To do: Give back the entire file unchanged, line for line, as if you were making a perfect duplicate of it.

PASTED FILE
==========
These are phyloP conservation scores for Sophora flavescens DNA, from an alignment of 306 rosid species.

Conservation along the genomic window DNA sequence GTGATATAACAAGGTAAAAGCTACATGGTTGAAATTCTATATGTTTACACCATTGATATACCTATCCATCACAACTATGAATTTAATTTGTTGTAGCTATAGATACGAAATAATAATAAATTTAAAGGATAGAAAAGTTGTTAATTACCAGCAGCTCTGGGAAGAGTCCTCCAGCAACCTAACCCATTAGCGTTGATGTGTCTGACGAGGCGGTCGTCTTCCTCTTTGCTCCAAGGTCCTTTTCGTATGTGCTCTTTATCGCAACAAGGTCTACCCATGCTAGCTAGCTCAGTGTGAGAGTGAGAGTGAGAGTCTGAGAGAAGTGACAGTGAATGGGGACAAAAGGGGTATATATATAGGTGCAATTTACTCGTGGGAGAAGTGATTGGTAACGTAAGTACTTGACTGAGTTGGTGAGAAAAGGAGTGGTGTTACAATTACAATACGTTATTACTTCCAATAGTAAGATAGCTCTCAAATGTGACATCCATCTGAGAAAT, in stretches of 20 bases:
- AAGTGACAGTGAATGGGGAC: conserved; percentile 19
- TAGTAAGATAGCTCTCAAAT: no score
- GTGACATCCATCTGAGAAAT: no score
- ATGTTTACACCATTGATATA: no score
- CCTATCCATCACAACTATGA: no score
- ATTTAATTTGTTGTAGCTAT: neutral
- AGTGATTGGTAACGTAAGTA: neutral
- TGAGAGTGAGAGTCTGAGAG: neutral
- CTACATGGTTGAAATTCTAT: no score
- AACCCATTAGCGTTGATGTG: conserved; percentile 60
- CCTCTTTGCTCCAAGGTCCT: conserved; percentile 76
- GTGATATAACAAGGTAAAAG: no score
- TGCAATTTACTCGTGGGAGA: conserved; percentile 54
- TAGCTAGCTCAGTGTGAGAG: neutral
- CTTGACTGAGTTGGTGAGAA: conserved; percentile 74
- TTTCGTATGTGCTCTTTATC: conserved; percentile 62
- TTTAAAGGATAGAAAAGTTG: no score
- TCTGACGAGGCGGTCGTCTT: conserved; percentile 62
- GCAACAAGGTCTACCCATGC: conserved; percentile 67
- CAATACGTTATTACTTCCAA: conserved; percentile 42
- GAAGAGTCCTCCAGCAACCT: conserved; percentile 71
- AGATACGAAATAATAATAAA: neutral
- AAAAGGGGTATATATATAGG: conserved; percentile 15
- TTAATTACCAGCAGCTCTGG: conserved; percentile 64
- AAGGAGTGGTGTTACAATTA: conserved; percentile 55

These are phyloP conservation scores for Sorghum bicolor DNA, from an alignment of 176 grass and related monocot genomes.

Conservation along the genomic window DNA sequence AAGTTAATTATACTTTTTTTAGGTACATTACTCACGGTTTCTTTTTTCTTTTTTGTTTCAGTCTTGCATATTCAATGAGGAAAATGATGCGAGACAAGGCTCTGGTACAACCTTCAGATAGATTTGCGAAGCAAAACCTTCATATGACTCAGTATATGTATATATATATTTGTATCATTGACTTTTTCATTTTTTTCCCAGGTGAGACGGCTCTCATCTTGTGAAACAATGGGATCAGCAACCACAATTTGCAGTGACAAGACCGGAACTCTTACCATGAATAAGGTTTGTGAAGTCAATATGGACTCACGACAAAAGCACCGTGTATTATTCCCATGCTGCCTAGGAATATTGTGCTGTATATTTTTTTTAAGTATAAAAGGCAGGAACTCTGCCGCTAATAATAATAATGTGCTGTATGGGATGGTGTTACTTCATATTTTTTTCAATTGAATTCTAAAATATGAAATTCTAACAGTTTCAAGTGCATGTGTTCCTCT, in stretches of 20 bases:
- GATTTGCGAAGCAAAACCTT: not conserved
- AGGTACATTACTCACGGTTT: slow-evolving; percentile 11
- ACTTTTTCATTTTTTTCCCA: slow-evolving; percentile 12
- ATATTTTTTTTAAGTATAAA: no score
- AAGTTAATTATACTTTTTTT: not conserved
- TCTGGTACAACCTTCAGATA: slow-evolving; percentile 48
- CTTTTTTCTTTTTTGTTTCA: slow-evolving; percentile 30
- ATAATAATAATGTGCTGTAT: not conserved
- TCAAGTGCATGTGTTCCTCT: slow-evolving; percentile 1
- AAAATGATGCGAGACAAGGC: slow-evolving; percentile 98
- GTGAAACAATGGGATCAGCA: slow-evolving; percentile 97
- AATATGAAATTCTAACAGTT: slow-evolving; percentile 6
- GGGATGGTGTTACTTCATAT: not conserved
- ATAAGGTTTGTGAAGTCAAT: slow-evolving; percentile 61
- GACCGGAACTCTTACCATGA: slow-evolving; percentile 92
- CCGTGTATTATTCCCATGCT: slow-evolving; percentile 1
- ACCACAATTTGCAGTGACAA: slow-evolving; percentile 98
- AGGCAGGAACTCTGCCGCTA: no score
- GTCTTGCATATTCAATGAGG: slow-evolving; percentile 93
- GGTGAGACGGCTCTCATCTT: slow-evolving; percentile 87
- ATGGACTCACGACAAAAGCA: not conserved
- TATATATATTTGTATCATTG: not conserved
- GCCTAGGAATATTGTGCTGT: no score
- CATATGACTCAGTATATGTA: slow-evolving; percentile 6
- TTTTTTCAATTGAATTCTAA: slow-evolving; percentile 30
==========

These are phyloP conservation scores for Sophora flavescens DNA, from an alignment of 306 rosid species.

Conservation along the genomic window DNA sequence GTGATATAACAAGGTAAAAGCTACATGGTTGAAATTCTATATGTTTACACCATTGATATACCTATCCATCACAACTATGAATTTAATTTGTTGTAGCTATAGATACGAAATAATAATAAATTTAAAGGATAGAAAAGTTGTTAATTACCAGCAGCTCTGGGAAGAGTCCTCCAGCAACCTAACCCATTAGCGTTGATGTGTCTGACGAGGCGGTCGTCTTCCTCTTTGCTCCAAGGTCCTTTTCGTATGTGCTCTTTATCGCAACAAGGTCTACCCATGCTAGCTAGCTCAGTGTGAGAGTGAGAGTGAGAGTCTGAGAGAAGTGACAGTGAATGGGGACAAAAGGGGTATATATATAGGTGCAATTTACTCGTGGGAGAAGTGATTGGTAACGTAAGTACTTGACTGAGTTGGTGAGAAAAGGAGTGGTGTTACAATTACAATACGTTATTACTTCCAATAGTAAGATAGCTCTCAAATGTGACATCCATCTGAGAAAT, in stretches of 20 bases:
- AAGTGACAGTGAATGGGGAC: conserved; percentile 19
- TAGTAAGATAGCTCTCAAAT: no score
- GTGACATCCATCTGAGAAAT: no score
- ATGTTTACACCATTGATATA: no score
- CCTATCCATCACAACTATGA: no score
- ATTTAATTTGTTGTAGCTAT: neutral
- AGTGATTGGTAACGTAAGTA: neutral
- TGAGAGTGAGAGTCTGAGAG: neutral
- CTACATGGTTGAAATTCTAT: no score
- AACCCATTAGCGTTGATGTG: conserved; percentile 60
- CCTCTTTGCTCCAAGGTCCT: conserved; percentile 76
- GTGATATAACAAGGTAAAAG: no score
- TGCAATTTACTCGTGGGAGA: conserved; percentile 54
- TAGCTAGCTCAGTGTGAGAG: neutral
- CTTGACTGAGTTGGTGAGAA: conserved; percentile 74
- TTTCGTATGTGCTCTTTATC: conserved; percentile 62
- TTTAAAGGATAGAAAAGTTG: no score
- TCTGACGAGGCGGTCGTCTT: conserved; percentile 62
- GCAACAAGGTCTACCCATGC: conserved; percentile 67
- CAATACGTTATTACTTCCAA: conserved; percentile 42
- GAAGAGTCCTCCAGCAACCT: conserved; percentile 71
- AGATACGAAATAATAATAAA: neutral
- AAAAGGGGTATATATATAGG: conserved; percentile 15
- TTAATTACCAGCAGCTCTGG: conserved; percentile 64
- AAGGAGTGGTGTTACAATTA: conserved; percentile 55

These are phyloP conservation scores for Sorghum bicolor DNA, from an alignment of 176 grass and related monocot genomes.

Conservation along the genomic window DNA sequence AAGTTAATTATACTTTTTTTAGGTACATTACTCACGGTTTCTTTTTTCTTTTTTGTTTCAGTCTTGCATATTCAATGAGGAAAATGATGCGAGACAAGGCTCTGGTACAACCTTCAGATAGATTTGCGAAGCAAAACCTTCATATGACTCAGTATATGTATATATATATTTGTATCATTGACTTTTTCATTTTTTTCCCAGGTGAGACGGCTCTCATCTTGTGAAACAATGGGATCAGCAACCACAATTTGCAGTGACAAGACCGGAACTCTTACCATGAATAAGGTTTGTGAAGTCAATATGGACTCACGACAAAAGCACCGTGTATTATTCCCATGCTGCCTAGGAATATTGTGCTGTATATTTTTTTTAAGTATAAAAGGCAGGAACTCTGCCGCTAATAATAATAATGTGCTGTATGGGATGGTGTTACTTCATATTTTTTTCAATTGAATTCTAAAATATGAAATTCTAACAGTTTCAAGTGCATGTGTTCCTCT, in stretches of 20 bases:
- GATTTGCGAAGCAAAACCTT: not conserved
- AGGTACATTACTCACGGTTT: slow-evolving; percentile 11
- ACTTTTTCATTTTTTTCCCA: slow-evolving; percentile 12
- ATATTTTTTTTAAGTATAAA: no score
- AAGTTAATTATACTTTTTTT: not conserved
- TCTGGTACAACCTTCAGATA: slow-evolving; percentile 48
- CTTTTTTCTTTTTTGTTTCA: slow-evolving; percentile 30
- ATAATAATAATGTGCTGTAT: not conserved
- TCAAGTGCATGTGTTCCTCT: slow-evolving; percentile 1
- AAAATGATGCGAGACAAGGC: slow-evolving; percentile 98
- GTGAAACAATGGGATCAGCA: slow-evolving; percentile 97
- AATATGAAATTCTAACAGTT: slow-evolving; percentile 6
- GGGATGGTGTTACTTCATAT: not conserved
- ATAAGGTTTGTGAAGTCAAT: slow-evolving; percentile 61
- GACCGGAACTCTTACCATGA: slow-evolving; percentile 92
- CCGTGTATTATTCCCATGCT: slow-evolving; percentile 1
- ACCACAATTTGCAGTGACAA: slow-evolving; percentile 98
- AGGCAGGAACTCTGCCGCTA: no score
- GTCTTGCATATTCAATGAGG: slow-evolving; percentile 93
- GGTGAGACGGCTCTCATCTT: slow-evolving; percentile 87
- ATGGACTCACGACAAAAGCA: not conserved
- TATATATATTTGTATCATTG: not conserved
- GCCTAGGAATATTGTGCTGT: no score
- CATATGACTCAGTATATGTA: slow-evolving; percentile 6
- TTTTTTCAATTGAATTCTAA: slow-evolving; percentile 30